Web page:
Burma's Opium Production has hit record levels because Farmers have no Choice

U.N. says figures are up by 26% in 2013 — the seventh consecutive year of increase.
19 December 2013
In the media

Opium production in Southeast Asia has hit record levels, thanks in large part to increased poppy cultivation in Burma’s impoverished, war-torn north.

The reformist quasi-civilian government at the country’s helm has brought tentative peace by signing cease-fires with a majority of Burma’s ethnic rebel armies, and it appears that farmers and traffickers are cashing in, to some extent, on the new peace. But the main factors leading to an increase in poppy cultivation are poverty and an increase in regional demand for narcotics, primarily heroin and methamphetamines, both of which are produced inside Burma.

In May, officials pushed back a deadline set in 1999 of eliminating drug production within the country’s borders by 2014. The concession was part of what Eligh claims is a more realistic approach from the government as it begins to both recognize the systemic issues behind soaring opium and narcotics production, and acknowledge the failure of eradication campaigns that make for good PR but strip income from the country’s poorest. In March, the government sent its first high-level delegation to the U.N. Commission on Narcotic Drugs in Vienna, where officials admitted that eradication alone was not a solution for Burma.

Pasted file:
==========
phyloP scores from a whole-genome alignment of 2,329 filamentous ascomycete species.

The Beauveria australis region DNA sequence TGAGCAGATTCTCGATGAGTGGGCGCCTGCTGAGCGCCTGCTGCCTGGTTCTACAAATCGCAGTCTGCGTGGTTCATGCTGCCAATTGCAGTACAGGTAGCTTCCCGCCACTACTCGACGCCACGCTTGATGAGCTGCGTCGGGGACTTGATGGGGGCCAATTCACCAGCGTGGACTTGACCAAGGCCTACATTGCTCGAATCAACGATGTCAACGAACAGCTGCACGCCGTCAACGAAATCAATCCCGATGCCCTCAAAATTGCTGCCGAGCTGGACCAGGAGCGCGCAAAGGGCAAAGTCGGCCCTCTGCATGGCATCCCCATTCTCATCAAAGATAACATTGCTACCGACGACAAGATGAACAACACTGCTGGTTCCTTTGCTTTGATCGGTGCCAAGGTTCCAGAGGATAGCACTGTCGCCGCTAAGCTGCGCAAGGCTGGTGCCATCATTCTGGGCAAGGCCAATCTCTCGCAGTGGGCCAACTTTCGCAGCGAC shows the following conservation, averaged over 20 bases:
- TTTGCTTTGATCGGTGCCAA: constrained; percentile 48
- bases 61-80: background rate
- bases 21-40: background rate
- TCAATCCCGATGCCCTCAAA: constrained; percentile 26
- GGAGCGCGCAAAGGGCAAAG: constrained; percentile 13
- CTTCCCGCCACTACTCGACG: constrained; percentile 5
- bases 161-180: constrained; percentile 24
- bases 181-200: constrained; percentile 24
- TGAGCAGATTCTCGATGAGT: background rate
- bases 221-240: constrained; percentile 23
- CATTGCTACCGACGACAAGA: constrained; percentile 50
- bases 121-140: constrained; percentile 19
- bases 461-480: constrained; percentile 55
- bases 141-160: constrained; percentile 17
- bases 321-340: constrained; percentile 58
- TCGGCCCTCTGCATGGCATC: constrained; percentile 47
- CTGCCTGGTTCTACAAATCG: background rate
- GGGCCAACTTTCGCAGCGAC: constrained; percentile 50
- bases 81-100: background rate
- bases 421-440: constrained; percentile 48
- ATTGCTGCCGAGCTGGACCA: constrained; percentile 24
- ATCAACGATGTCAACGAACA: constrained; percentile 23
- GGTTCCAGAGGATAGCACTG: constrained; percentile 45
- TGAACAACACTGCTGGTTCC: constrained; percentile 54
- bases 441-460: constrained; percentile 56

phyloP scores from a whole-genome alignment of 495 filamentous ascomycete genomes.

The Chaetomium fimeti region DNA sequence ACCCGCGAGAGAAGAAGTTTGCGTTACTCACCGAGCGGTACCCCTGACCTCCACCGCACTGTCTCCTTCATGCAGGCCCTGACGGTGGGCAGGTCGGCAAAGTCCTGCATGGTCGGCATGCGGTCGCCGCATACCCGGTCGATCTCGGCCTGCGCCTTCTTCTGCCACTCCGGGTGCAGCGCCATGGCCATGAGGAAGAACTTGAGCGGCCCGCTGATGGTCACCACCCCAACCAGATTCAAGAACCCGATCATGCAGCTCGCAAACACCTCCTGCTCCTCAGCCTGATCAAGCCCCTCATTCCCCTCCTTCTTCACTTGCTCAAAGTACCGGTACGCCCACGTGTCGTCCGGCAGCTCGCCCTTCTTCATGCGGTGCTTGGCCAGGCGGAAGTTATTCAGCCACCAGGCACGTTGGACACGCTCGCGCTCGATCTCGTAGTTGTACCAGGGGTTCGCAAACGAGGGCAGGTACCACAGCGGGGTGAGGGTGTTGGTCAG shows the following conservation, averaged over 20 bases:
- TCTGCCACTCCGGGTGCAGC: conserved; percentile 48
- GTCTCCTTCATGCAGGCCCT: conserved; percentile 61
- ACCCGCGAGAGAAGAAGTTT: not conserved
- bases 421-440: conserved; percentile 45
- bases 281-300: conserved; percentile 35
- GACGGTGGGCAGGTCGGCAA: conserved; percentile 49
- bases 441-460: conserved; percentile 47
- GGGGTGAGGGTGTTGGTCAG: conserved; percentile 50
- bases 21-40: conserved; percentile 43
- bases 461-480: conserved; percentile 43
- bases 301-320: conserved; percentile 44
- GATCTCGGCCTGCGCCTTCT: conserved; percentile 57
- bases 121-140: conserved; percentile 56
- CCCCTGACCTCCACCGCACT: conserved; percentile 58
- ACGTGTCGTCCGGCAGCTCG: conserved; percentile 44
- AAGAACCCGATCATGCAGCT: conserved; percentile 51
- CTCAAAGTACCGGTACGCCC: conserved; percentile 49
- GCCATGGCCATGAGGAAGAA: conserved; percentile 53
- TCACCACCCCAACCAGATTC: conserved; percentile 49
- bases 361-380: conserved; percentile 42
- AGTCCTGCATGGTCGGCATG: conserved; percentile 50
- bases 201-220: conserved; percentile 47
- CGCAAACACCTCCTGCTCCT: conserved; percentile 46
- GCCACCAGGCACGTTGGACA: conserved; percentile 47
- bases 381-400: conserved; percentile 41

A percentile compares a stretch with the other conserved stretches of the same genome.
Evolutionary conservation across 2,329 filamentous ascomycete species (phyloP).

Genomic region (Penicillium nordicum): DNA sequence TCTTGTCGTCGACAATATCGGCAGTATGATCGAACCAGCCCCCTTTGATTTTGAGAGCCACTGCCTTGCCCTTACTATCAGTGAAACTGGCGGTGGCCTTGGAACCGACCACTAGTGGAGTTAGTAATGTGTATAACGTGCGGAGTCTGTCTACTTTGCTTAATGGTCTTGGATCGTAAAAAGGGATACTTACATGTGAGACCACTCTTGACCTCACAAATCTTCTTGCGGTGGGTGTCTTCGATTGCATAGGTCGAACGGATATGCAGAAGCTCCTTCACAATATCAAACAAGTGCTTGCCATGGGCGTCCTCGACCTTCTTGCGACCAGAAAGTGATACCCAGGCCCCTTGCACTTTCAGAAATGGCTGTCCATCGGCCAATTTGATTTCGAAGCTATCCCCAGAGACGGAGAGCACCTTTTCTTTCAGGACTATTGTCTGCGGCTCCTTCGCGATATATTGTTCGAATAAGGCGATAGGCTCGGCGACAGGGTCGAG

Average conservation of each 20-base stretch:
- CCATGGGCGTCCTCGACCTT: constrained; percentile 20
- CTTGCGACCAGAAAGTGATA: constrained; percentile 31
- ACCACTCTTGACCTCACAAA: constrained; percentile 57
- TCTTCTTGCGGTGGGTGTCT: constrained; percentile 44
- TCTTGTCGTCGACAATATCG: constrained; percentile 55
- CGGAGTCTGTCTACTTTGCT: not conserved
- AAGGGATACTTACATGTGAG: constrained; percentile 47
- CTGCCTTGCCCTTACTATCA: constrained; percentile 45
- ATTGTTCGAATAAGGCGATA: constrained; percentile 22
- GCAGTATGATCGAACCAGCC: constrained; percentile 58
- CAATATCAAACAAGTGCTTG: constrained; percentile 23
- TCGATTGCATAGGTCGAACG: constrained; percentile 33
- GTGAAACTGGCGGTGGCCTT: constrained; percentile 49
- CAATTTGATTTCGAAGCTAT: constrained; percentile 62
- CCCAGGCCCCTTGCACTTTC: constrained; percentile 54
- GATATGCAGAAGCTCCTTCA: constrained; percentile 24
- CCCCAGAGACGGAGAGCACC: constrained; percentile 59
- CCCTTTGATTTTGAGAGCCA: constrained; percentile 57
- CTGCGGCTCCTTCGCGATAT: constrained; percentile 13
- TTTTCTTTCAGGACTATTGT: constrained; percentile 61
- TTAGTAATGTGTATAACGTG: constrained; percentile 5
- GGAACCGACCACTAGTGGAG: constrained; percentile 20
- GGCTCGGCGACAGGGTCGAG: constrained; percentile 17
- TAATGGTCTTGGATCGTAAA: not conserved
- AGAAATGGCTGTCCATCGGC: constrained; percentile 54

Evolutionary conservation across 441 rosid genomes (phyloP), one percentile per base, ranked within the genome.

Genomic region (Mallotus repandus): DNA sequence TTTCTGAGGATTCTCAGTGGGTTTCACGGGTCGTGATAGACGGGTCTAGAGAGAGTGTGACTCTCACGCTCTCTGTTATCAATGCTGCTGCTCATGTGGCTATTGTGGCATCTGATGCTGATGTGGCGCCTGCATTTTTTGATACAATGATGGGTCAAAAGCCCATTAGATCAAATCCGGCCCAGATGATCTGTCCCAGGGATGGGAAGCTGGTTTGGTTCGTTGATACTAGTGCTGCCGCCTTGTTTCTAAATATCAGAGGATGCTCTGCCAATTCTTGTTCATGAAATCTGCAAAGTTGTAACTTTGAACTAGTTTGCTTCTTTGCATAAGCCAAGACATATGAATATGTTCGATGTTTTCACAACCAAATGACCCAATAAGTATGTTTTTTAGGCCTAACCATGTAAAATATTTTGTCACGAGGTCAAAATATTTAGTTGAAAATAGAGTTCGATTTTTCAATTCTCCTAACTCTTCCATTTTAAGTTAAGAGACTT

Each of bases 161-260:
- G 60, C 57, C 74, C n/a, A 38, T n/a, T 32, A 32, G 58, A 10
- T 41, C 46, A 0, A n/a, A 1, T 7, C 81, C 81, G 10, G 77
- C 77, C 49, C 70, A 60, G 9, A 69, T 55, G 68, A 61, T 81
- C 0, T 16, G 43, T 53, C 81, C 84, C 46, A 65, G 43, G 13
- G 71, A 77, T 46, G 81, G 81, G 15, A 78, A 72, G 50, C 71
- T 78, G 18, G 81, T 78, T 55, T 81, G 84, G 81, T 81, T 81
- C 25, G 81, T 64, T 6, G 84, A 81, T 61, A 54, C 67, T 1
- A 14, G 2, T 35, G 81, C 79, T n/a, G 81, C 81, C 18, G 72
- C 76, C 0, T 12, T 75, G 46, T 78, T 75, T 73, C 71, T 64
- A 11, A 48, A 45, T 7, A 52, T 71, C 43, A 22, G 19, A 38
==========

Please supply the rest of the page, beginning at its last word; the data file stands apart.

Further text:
A five-year plan for economic development in Burma’s drug-producing regions has now been drawn up. However, as Eligh says, “What they don’t have is enough money or technical expertise.”

Tom Kramer from Transnational Institute (TNI) says blanket development projects may even be pushing more farmers into the trade, because industrial projects lead to landgrabs, which in turn push farmers off their holdings and leave them no choice but to turn to poppy growing for subsistence. Much of the impetus for big developments comes from China, Burma’s neighbor and biggest investor.

“There’s an enormous amount of pressure from China on the Myanmar government to do all sorts of things, including eradication and law enforcement and also on the development side,” Kramer tells TIME. “From TNI’s perspective, the development model of China is not development. It’s business as usual.”

 
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